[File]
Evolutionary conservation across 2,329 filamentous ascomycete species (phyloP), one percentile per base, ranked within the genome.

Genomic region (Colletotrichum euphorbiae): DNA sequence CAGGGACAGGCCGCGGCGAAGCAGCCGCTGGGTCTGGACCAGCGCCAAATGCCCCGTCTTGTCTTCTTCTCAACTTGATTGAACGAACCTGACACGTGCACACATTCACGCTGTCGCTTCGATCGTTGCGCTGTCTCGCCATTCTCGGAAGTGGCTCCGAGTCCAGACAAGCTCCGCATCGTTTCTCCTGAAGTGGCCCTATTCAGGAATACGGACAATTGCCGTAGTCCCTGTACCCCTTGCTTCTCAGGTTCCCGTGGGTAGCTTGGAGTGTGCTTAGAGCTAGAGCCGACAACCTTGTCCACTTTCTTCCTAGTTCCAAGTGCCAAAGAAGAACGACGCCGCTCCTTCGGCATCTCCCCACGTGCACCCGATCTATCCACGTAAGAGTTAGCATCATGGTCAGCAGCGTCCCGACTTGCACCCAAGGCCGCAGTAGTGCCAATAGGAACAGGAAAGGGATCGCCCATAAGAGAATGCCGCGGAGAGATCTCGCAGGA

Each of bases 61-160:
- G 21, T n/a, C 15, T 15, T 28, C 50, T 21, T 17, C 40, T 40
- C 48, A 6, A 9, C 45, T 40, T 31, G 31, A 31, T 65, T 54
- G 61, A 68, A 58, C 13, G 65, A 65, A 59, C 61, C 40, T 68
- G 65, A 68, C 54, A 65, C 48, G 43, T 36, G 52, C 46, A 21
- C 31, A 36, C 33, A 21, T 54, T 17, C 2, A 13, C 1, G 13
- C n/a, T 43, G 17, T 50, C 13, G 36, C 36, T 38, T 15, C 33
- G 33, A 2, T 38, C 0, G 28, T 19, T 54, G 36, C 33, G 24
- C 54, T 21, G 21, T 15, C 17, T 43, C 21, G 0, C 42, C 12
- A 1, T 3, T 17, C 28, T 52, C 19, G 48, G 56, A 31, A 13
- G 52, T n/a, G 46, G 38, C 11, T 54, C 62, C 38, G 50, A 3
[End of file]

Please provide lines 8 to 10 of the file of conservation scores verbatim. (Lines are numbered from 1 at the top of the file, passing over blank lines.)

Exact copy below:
- C 31, A 36, C 33, A 21, T 54, T 17, C 2, A 13, C 1, G 13
- C n/a, T 43, G 17, T 50, C 13, G 36, C 36, T 38, T 15, C 33
- G 33, A 2, T 38, C 0, G 28, T 19, T 54, G 36, C 33, G 24